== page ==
Octane Render, the ultra-fast unbiased GPU renderer (made in Belgium just like me :-)) is soon going to introduce a new MLT-(Metropolis light transport)-like algorithm, which will make the rendering of certain difficult scenes with small light sources much more efficient: the scene will converge much faster, with less noise and will kill fireflies (bright pixels as a consequence of long paths from reflective caustics).
MLT is the base rendering algorithm used by unbiased CPU renderers like LuxRender, Maxwell Render, Fryrender, Indigo Renderer and Kerkythea.
Making Metropolis light transport (or an equivalent) work on current GPUs was thought by many to be impossible and it was one of the main criticisms from GPU rendering skeptics such as Luxology (Modo) and Next Limit (Maxwell Render), who believe that GPUs can only do dumb, inefficient path tracing and nothing more. Luckily there's Octane Render to prove them wrong. The fact that it has taken the developer such a long time to make it work shows that it's quite tricky to develop. Octane Render is currently also the only renderer (to my knowledge) that will utilise a more sophisticated rendering algorithm.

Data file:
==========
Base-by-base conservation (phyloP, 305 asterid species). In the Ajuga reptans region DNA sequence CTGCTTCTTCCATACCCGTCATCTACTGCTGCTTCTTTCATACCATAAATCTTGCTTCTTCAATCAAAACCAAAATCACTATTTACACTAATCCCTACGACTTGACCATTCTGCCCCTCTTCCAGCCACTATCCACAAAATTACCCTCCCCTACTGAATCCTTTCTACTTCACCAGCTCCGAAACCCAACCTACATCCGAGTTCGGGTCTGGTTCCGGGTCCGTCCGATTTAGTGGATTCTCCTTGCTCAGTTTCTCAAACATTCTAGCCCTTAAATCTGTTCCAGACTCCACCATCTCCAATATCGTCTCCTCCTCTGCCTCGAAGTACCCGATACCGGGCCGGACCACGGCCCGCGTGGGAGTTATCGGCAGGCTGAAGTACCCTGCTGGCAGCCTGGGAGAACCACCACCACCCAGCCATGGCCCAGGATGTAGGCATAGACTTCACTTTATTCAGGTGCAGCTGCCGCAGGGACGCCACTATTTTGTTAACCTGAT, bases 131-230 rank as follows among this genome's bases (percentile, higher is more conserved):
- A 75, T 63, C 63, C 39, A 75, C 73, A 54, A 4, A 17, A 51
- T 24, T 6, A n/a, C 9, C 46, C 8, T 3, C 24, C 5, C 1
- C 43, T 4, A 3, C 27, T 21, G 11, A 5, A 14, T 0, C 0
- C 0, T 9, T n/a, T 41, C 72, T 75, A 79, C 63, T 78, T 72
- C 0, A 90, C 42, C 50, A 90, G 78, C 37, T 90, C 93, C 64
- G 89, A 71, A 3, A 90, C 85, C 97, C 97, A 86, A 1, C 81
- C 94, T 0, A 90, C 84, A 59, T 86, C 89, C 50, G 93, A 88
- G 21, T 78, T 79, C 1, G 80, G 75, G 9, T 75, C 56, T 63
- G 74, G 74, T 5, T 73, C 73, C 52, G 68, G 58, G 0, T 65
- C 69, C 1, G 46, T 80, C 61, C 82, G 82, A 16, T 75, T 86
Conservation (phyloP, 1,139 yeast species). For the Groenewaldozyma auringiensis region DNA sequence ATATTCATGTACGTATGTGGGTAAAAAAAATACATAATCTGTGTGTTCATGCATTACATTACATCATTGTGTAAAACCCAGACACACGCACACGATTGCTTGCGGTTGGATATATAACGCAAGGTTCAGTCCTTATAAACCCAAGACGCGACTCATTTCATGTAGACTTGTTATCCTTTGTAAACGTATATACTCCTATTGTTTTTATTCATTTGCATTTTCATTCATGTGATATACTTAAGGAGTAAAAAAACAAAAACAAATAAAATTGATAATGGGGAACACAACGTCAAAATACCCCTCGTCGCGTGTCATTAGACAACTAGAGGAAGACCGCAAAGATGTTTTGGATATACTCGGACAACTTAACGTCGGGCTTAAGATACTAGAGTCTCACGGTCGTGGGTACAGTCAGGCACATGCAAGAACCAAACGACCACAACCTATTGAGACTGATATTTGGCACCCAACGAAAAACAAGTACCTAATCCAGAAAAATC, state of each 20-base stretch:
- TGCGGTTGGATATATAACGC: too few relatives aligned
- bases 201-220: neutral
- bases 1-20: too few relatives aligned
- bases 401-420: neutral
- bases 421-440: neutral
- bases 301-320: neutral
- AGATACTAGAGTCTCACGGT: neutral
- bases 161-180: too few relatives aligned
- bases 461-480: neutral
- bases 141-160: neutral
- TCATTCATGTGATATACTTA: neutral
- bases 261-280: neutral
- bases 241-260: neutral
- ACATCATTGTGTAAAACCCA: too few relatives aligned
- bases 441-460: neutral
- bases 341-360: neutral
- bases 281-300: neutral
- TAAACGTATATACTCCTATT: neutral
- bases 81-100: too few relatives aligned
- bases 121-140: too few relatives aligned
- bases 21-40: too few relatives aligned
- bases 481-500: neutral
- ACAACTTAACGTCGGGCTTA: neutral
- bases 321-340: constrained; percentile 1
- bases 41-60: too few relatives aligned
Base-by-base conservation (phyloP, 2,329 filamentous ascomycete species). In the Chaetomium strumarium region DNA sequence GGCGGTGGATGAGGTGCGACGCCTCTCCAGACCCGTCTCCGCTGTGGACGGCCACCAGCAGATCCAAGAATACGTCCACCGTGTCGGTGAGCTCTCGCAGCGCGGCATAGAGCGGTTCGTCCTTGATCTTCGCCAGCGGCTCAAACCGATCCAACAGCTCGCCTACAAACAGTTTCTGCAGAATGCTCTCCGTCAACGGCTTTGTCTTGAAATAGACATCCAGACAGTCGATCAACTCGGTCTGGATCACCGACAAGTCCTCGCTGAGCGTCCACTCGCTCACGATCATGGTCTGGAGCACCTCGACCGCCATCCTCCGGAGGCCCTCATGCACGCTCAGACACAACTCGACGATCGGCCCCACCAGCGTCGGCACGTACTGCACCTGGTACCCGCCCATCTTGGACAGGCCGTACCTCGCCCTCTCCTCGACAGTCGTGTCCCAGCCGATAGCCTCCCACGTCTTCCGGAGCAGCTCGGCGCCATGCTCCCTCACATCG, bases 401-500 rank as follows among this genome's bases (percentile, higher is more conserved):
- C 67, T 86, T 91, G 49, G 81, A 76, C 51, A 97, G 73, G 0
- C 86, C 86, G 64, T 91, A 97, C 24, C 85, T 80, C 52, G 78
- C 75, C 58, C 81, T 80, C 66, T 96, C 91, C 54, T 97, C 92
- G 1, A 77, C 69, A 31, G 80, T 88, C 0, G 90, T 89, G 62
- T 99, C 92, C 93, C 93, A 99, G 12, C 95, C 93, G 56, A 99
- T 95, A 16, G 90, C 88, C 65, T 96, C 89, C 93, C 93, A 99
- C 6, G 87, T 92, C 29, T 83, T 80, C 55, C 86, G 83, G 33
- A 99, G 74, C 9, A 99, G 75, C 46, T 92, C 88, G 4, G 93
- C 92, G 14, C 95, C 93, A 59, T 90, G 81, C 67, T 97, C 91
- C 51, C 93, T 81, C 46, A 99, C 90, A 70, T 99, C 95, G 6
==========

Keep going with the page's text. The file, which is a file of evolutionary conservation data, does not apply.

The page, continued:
On a sidenote, ERPT (energy redistribution path tracing) is also possible on the GPU, as described in one of my previous posts. It combines the advantages of Monte Carlo path tracing and Metropolis light transport to allow faster convergence with less noise and can achieve fantastic results, which look indistinguishable from the path traced reference (see http://raytracey.blogspot.com/2010/09/small-update-on-brigade-real-time-path.html) Timo Aila, a graphics researcher at Nvidia and GPU ray tracing genius, is also working on real-time Metropolis light transport (http://research.nvidia.com/users/timo-aila).
Octane's MLT-like algorithm has been hinted at by its developer since the unveiling of the software in January 2010, and it should be here very soon (within a couple of weeks, post will be updated when that happens). I'm very curious to see the first results.
Future GPU architectures, like Kepler and Maxwell, should make the implementation of MLT-like algorithms on the GPU much easier, but it's nice to see at least one developer trying to squeeze the maximum out of current GPUs, bending their compute capability until it breaks.